In the game, there are 5 different meal types (Chicken, Beef, Fish, Lamb and Veggies) each associated to 2 different Chinese characters (let’s call them A, B, C, D, E for clarity to the non-Chinese speaking people like me). So Chicken could be represented by A or B. Beef by B or C. Fish by C or D. Lamb by D or E and Veggies by E or A. What the character will mean depends on the relative majority of that meal type compared to the other meal type sharing that character in a common pool of cards. For example, if there are more Chicken cards than Beef cards, B will mean Chicken.
So in a first phase, cards are set in the middle and each type of meal is counted (to memorize it). Then each player must add 1-3 cards to the pile keeping a maximum of 1 card hidden. When everybody has done that, they must place 1-3 Order cards that they think will be right (More Chicken than Beef). If they are right, they get points. The more Order cards you try, the more points you can get.
Each player has a Tofu card that they can play instead of a Meal card. Once everybody has revealed their cards, they can decide which type of meals it will be.
This game has been submitted in 2008 with 110 cards (50 Meal cards, 50 Order cards, 5 Tofu and 5 Summary of rules). I was pretty happy out it turned out and had put that in my very thin pile of completed design.
In 2010, I talked to Bruno Cathala about this game at a gaming convention, he suggested that reducing the number of cards to 54 would greatly increase my chance of being edited because editors could keep the production cost and would be more likely to take a chance on the game. At first I didn’t see how I could do that and kind of gave up on this game ever being published (Games with a memory aspect are not popular). What Bruno said to me stayed in my head for a few months, and recently I finally came up with an idea on just how to do this.
In the original game, each player had a set of the 10 possible Order cards and a Tofu cards. There was a common draw pile of Meal cards. The idea is to remove ownership of the Order and Tofu cards and to put 50 Order cards on one side of the cards and 50 Meal (I had to remove 5 Meal cards to be able to use the 5 Tofu cards) on the other side. There is now only 4 Summary of rule cards, but I think 2 players can easily share one. A common draw pile is formed with half the card with their Order side up and the other half with their Meal side up. The cards are shuffled. When player draw a card, they are not allowed to switch its side. Apart from that, the game plays like the 2008 version. I’m at the point of testing this one out. Some details need to be worked out to ensure a player is not stuck with only cards of one type.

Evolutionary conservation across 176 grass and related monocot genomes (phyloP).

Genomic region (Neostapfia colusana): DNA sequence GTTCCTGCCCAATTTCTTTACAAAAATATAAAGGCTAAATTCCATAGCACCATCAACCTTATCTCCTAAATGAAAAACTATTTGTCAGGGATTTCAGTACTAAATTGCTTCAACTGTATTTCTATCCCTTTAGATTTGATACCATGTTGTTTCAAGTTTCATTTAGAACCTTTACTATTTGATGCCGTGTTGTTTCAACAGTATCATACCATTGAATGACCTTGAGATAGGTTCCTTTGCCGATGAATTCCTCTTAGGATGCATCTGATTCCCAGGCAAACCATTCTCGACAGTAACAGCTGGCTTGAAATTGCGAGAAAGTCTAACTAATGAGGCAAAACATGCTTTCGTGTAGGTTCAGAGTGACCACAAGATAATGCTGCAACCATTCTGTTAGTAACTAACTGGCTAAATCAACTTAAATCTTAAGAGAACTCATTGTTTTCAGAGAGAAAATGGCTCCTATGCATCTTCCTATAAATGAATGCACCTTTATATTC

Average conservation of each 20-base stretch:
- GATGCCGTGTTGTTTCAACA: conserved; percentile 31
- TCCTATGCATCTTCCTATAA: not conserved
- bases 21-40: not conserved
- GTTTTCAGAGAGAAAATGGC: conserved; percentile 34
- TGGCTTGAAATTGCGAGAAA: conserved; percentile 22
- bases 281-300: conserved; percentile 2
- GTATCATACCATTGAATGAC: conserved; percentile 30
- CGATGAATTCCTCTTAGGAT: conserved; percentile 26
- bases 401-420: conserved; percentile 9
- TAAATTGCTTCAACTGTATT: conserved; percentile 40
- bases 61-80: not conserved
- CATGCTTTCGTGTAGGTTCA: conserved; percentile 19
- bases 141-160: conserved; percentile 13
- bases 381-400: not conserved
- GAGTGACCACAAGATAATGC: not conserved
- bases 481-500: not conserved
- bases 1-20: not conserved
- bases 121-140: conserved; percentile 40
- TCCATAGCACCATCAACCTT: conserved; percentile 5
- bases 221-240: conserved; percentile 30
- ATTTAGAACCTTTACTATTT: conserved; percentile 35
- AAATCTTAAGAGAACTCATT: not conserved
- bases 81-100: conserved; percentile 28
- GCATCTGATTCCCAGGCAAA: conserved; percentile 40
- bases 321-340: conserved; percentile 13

The idea for this one comes from invigilating an exam in circa 2004. I was walking between the desk to watch and answer questions if any. That gave me an idea for a game mechanic that I think is pretty novel even to this day and is the basis for the game. Players try to cheat to get the better mark possible, but they have to watch out for the teacher roaming. The mechanic allows for player to predict the movement of an automated Teacher based on what happened previously. The first iteration had some problem but was fairly successful at a designer competition in France (Boulogne Billancourt). It was one of the 19 finalists out of ~160 games. Based on inputs from that contest and the many playtests I had, I changed the game to make it a bit more of a gamer's game. I even made up two other "skin" for the game: A pirate game and a Spy game. All 3 have been submitted here. However, by doing so, I kind of lost something that made the game the way I wanted it. I was stuck and didn't see how to fix it. Again, another was shelved waiting for more inspiration.
Student Theme (Exam 101):
Spy Theme (The Lair of Dr. Uptonogood):
Pirates Theme (Shiver Me Timbers):
Recently, I've decided to give it another shot and came up with something that might work. I simplified the game greatly and I was happy about the only playtest I had so far. Will explore that more in the near future.